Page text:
The Lion King

Music and lyrics by Elton John and Tim Rice, book by Roger Allers and Irene Mecchi
Lyceum Theatre

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Having just completed its first decade in New York, the stage version of The Lion King is around the same age as many of the delighted members of its audiences. Even on a Saturday afternoon in mid-January, the Lyceum theatre was packed and that rare bird the ticket tout was present outside, plying his no longer legal trade.

Despite the creative presence of two theatrical knights and a corporation inaugurated by somebody has practically been sanctified by the film industry, a production directed by Julie Taymor is inevitably design-led. That is possibly as it should be, when this musical has been created to capitalise on the success of Disney's animated movie, released in 1994.

Ms Taymor certainly plays a big part in the overall visual effect. Not only is she the show's director but she also designed the costumes and shared with Michael Curry in the work on the artistically created masks and puppets that are so much a part of the experience.

While Richard Hudson designed The Lion King, it is reasonable to assume that the overall concept, featuring garish colours and spectacular almost-animals is entirely down to the director. This is given extra weight by her designs for Die Zauberflöte at the Met, which have much in common with this work.

From the start, with a bright orange sun rising on an African jungle and a procession of animals through the audience, including a sizeable elephant, the eyes are assailed with delights.

Almost immediately, accompanied by African drum beats, an array of puppet human-animals, of which the best are giraffes on stilts, take the breath away. In terms of its design ethos, the musical is a kind of second cousin to War Horse, currently doing great business at the National. Where that play features better technology, the variety in The Lion King cannot be beaten.

Strangely, the story might be anthropomorphic with characters hidden behind masks representing jungle inhabitants but the story is very human with almost Shakespearean overtones.

The hero Simba, played at a young age by the colourfully-dreadlocked Shakur Williams, a really energetic young man who bounds around the stage almost like a lion cub, has a fair amount in common with the youthful Hamlet, albeit with a brighter future. Born a prince, he sees his uncle kill his father, is sent into an exile where he gets moody and introspective and then finally comes home to recover his crown.

One difference in the Lion King is tha,t where Hamlet spurned Ophelia and drove her to an early grave, Simba, by this stage played by Brian Temba, a man with a sweet soul voice heard at its best in He Lives in You, has a different view of his lady love.

He is not only rescued by his future princess, Alexia Khadime's Nala, but, by the spectacular close, is about to take her as his wife.

This is Disney though, and the plot requires a battle between good and evil. Simba and the Lions are pitted against three pretty hopeless but evil hyenas spurred on by evil Uncle Scar, sung and played powerfully by James Simmons. He is everything that a baddie should be and it was really surprising that the audience did not at any point hiss him.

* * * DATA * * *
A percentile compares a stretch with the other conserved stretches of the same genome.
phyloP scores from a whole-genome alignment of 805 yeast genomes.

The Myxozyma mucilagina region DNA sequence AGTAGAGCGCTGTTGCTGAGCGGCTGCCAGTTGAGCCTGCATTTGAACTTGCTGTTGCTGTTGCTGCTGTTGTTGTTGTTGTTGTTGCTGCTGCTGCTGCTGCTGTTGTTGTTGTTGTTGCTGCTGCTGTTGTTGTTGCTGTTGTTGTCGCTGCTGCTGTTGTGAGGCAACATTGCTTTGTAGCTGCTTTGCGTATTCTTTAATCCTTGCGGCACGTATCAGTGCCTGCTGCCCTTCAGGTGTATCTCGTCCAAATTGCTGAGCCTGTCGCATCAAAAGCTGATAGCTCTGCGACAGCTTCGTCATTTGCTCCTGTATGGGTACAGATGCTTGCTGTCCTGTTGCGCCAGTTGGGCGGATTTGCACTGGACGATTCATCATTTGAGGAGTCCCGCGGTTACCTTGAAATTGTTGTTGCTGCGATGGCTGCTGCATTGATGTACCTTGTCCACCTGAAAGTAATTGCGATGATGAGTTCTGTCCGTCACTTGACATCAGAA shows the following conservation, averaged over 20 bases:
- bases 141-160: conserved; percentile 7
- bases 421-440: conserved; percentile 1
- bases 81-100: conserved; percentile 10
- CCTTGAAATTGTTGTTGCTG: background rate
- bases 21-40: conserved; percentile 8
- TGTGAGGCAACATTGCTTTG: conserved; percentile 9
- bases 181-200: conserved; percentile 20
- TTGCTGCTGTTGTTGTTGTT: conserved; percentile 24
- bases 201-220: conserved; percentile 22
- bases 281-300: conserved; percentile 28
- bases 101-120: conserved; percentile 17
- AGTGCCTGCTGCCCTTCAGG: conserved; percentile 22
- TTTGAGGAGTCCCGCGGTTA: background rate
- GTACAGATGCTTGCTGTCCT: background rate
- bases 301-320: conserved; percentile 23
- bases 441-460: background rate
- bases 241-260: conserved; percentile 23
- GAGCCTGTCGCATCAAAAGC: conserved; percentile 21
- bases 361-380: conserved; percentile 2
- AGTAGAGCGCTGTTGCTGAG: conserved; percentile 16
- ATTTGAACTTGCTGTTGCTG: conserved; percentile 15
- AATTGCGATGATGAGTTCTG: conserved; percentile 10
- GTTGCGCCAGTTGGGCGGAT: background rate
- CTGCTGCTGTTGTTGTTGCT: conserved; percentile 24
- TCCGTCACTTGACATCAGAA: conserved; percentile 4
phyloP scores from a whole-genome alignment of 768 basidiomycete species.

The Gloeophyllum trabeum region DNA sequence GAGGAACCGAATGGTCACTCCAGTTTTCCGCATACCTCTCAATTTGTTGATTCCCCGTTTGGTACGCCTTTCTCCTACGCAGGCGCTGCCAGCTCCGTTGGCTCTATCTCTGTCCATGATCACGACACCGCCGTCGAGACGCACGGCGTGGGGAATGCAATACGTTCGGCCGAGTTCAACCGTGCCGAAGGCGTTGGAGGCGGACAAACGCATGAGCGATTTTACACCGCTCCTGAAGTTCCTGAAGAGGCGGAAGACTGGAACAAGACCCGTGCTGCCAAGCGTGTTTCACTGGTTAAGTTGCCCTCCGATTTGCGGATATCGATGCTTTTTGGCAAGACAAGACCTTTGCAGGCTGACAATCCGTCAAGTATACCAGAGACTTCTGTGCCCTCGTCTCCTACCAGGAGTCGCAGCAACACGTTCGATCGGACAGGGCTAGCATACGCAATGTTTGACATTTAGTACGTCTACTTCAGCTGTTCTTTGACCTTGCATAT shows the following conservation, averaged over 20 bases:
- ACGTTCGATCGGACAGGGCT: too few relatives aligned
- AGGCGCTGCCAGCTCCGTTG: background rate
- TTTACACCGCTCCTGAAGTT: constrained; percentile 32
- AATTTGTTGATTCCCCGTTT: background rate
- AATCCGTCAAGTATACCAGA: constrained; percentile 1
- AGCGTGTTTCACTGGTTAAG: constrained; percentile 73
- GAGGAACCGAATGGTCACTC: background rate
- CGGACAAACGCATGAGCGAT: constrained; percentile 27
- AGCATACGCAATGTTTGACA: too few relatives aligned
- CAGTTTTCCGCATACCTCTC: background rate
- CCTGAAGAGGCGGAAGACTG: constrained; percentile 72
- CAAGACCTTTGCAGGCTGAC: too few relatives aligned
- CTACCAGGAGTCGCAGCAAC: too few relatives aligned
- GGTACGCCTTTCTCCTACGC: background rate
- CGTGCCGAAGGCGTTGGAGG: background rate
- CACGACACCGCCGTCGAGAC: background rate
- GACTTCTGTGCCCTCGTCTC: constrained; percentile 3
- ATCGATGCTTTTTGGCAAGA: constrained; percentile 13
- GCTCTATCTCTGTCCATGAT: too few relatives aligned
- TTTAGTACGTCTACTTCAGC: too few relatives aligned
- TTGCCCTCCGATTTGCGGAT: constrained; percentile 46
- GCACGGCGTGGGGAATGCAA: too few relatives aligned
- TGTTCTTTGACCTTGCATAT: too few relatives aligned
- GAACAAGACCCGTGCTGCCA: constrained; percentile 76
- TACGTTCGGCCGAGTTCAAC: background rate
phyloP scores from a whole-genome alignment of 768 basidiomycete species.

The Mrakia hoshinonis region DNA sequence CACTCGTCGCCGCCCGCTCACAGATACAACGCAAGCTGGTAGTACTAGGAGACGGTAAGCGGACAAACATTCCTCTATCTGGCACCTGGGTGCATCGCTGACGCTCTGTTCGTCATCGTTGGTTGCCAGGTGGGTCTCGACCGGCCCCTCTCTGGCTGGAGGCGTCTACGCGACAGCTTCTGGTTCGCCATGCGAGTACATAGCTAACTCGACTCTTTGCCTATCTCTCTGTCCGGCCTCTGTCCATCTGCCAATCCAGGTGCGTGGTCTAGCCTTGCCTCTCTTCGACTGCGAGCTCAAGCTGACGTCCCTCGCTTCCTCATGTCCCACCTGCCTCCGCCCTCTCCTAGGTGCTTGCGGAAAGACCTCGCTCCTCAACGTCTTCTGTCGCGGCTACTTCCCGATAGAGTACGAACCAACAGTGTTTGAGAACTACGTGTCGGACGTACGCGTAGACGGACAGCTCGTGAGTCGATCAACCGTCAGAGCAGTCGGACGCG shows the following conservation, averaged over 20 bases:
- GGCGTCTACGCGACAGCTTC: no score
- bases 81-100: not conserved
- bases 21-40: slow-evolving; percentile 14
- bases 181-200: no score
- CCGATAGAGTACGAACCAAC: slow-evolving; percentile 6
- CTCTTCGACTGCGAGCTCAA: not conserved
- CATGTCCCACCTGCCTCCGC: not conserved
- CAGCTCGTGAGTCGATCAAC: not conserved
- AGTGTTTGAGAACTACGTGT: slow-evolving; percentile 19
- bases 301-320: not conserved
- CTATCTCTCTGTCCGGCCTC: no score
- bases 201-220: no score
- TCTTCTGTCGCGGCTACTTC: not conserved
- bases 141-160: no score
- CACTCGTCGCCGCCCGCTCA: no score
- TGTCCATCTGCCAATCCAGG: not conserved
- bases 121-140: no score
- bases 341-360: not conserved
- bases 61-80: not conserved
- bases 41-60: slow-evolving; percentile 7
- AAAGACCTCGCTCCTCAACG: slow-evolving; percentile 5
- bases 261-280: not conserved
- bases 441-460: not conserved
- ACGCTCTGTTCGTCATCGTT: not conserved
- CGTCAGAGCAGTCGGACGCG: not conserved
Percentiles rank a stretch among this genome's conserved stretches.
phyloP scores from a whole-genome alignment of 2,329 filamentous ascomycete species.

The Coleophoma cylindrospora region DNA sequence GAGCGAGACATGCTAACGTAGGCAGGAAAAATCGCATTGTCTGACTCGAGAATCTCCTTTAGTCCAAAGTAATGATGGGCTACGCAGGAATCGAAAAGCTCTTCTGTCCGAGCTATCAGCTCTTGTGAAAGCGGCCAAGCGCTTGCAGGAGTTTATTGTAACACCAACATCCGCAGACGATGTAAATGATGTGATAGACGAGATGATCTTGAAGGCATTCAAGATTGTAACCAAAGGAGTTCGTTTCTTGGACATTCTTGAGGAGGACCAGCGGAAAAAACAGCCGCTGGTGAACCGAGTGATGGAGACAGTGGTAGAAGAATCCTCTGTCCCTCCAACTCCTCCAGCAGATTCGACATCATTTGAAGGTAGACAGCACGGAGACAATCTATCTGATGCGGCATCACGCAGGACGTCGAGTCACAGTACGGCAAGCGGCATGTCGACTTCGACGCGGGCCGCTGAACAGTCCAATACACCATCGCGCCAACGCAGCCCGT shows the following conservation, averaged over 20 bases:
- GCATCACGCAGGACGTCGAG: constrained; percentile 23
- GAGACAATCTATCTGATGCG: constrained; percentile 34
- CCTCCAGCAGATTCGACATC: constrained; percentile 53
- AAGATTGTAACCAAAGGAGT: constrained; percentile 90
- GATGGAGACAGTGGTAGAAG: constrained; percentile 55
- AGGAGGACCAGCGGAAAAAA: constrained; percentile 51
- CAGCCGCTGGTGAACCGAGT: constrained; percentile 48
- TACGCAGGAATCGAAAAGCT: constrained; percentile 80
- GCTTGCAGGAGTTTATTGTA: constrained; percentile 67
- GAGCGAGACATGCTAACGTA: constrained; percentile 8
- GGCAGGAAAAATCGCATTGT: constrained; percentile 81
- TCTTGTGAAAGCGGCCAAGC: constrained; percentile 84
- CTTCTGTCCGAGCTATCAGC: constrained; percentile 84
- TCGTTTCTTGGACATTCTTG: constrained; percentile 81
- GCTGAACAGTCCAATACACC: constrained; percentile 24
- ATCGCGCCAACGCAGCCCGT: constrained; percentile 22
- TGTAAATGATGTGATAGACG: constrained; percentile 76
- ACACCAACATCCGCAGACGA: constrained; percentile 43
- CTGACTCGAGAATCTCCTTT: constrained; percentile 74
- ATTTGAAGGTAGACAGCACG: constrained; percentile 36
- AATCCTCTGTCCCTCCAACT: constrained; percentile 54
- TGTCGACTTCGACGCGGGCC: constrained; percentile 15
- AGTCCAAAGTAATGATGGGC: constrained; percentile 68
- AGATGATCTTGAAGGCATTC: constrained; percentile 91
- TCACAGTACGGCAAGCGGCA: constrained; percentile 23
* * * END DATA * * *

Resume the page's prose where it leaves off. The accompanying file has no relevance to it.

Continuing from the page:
Perhaps they were more interested in seeing their hero restored to his throne. In this he is helped by not only by Nala but also a cute cockatoo and loyal retainer, the chirpy Eric Mallett's Zazu.

The Lion King lasts for 2 3/4 hours and the hero spends much of that time in the wilderness with two friends played by a couple of talented comics, David Pendlebury and Keith Bookman as Timon and Pumbaa respectively. The latter was a smelly warthog, the former a meerkat.

They are a pair drawn from any number of lovable creatures on which Ms Taymor and her crew have lavished incredible creative efforts. On stage even animals that in the wild would be murderous look cuddly and sing and dance with energetic enthusiasm.

Not only do the actors turn themselves into a series of different animals, more bizarrely they even get to act as grass. This probably reminds them of school days when they weren't quite good enough to have a leading part in the nativity play and got to be wheat sheaves.

Strangely, the music does not live up to the hype or the visual delights that are second to none. It is a combination of soft rock and soul, with an African edge but has few memorable songs, with the pick being delivered by the Xhosa-speaking witchdoctor, Rafiki.

This impression may in part be due to the fact that, at the performance under review, this part was played by understudy Thulisile Thusi who has an absolutely beautiful voice with which her colleagues could not compete.

The Lion King has now been playing in London since October 1999 and looks set to keep going for some time.

Its major attraction is the ability to keep a very young audience attentive, pleasing not only the kids but their parents and grandparents, who get to enjoy the fun without worrying about the behaviour of their young charges.

This is primarily because the youngsters can identify with the leading characters, played as streetwise London youngsters in both voice and body language, who mysteriously both grow into handsome royalty with American accents.

It also helps that there is a simple story in which good triumphs over evil, together with lashings of colourful spectacle the like of which they are unlikely to have seen before, even on a film screen.

Reviewer: Philip Fisher

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